Global Policy Next Generation's Opinion pieces provide short commentaries on current issues facing the global policy community. Writers also introduce articles from the journal or update research findings and arguments presented in previously published pieces. Contributors represent a diverse range of young and early career academics and practitioners.

The Implications of Inconsistent Content Moderation: Reflections on Ukraine and Yemen Conflicts

Caroline Tynan argues that online platforms must adhere to and carefully balance international human rights law to tackle online hate and extremism during conflicts.

Over the last several years, human rights organizations have noted with alarm the problem of automated removal of extremist content. Not only have these policies lacked transparency and been used against journalists and activists, but they have also removed evidence of war crimes. (Continued...)

How the Trump Administration’s Foreign Terrorist Designation of the Houthis will solidify instability in Yemen and the Gulf—just in time for the incoming Biden Administration

Caroline Tynan examines the wider ramifications of US policy towards Yemen’s Houthi-led government.

After several months of deliberation, on Monday January 11th, the Trump administration officially designated Yemen’s Ansar Allah, commonly known as the Houthi militias, as foreign terrorists. Three key consequences will ensue from this latest move by the Trump administration. (Continued...)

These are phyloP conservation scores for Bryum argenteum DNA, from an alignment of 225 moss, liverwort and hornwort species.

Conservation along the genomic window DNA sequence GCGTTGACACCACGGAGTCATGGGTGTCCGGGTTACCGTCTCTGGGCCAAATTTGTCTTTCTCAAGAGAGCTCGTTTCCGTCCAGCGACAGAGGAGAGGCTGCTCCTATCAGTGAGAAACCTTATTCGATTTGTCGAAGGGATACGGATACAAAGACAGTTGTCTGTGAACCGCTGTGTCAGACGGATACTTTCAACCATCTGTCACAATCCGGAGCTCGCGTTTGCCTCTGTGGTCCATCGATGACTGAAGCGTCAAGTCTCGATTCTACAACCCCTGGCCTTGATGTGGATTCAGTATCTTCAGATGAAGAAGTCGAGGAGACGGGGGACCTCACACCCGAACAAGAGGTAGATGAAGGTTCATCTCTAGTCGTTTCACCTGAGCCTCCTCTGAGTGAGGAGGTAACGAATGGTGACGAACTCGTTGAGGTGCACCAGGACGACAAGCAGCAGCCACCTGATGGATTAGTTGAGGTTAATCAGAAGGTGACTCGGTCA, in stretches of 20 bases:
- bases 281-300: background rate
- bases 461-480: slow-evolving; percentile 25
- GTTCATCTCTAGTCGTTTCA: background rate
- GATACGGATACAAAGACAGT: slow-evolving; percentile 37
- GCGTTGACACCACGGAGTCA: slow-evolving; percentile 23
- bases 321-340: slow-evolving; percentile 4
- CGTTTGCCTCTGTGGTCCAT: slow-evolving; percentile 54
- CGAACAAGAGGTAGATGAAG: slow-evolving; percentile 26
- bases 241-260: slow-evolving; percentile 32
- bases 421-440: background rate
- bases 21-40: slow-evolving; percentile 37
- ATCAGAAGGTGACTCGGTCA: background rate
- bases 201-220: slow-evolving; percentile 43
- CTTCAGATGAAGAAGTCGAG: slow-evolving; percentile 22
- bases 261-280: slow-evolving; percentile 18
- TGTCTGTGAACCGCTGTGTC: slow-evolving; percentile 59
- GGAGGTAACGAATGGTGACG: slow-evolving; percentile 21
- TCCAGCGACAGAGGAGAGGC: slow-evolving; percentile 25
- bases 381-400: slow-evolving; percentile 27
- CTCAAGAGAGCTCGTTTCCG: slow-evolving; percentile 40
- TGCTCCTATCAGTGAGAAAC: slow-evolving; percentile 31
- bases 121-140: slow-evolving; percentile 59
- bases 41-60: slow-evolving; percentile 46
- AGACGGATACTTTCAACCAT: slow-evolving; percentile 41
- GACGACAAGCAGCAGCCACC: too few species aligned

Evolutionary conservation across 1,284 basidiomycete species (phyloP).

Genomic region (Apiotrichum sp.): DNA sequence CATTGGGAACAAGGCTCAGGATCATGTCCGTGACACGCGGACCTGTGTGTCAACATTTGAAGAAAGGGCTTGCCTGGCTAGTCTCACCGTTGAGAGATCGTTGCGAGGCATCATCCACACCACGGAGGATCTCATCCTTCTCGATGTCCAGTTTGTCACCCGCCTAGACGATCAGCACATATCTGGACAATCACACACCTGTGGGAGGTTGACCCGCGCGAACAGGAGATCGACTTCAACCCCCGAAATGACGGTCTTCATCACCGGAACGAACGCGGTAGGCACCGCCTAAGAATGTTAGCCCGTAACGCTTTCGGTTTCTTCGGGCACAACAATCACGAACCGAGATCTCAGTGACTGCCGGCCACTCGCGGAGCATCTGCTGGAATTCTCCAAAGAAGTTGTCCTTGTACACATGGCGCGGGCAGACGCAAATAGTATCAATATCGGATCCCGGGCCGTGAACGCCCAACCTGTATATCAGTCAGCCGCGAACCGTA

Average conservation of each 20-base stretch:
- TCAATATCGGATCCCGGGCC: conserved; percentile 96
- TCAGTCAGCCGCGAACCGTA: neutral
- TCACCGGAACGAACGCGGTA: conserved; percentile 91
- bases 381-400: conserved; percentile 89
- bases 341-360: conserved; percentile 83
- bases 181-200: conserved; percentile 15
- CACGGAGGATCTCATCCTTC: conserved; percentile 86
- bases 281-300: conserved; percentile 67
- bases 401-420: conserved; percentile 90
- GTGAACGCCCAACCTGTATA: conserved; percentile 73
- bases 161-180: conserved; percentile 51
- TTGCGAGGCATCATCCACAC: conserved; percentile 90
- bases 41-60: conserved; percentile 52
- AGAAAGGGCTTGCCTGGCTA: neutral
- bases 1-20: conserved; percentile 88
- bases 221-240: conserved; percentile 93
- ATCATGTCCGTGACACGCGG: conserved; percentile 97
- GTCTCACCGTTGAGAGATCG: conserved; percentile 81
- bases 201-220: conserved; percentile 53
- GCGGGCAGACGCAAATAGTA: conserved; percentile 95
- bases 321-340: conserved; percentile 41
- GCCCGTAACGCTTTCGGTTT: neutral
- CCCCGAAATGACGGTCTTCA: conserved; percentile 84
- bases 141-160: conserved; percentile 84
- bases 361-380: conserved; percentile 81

Authoritarian Populism in the Americas: A Symptom of Democratic Crisis

Luis Aguasvivas and Vaclav Masek argue that El Salvador and Brazil’s democracies are falling foul of autocratic agendas, and draw lessons for others keen to avoid similar fates.

Populism is a discursive political style inherent to democracy whose emergence is intrinsically linked to economic, political, and social decay within democratic systems. The rise of authoritarian populist leaders in El Salvador and Brazil is an electoral reaction to a real or perceived corrupt political establishment that has led to voter dissatisfaction and apathy. (Continued...)

The UK’s Policy Response to Serious and Organised crime after Brexit

Andi Hoxhaj argues that the UK must tackle domestic corruption whilst fostering international cooperation to address transnational crime after Brexit. 

The negotiations on the future relationship between the UK and the EU are resuming again as both  Prime Minister Boris Johnson and European Commission President Ursula von der Leyen agreed on 15 June 2020 not to extend the transition period beyond December 2020. Much of the talks on the future UK–EU relationship are on trade, with the German government claiming that its expecting the trade talks to enter a ‘hot phase’ in September 2020. However, little attention is being paid to the future of ‘police cooperation and judicial cooperation in criminal matters’ with the EU , and the UK capacity to fight organised crime after Brexit, given that the UK will no longer be a member of the Europol or able to use key tools such the European arrest warrant, with policymakers and experts warning that the UK could see a surge in human trafficking and drugs entering the country. (Continued...)

State Responses to COVID-19: South Korea, Taiwan, and the Power of Strong Democracies

Caroline Tynan unpicks why South Korea and Taiwan has been so effective at countering COVID-19.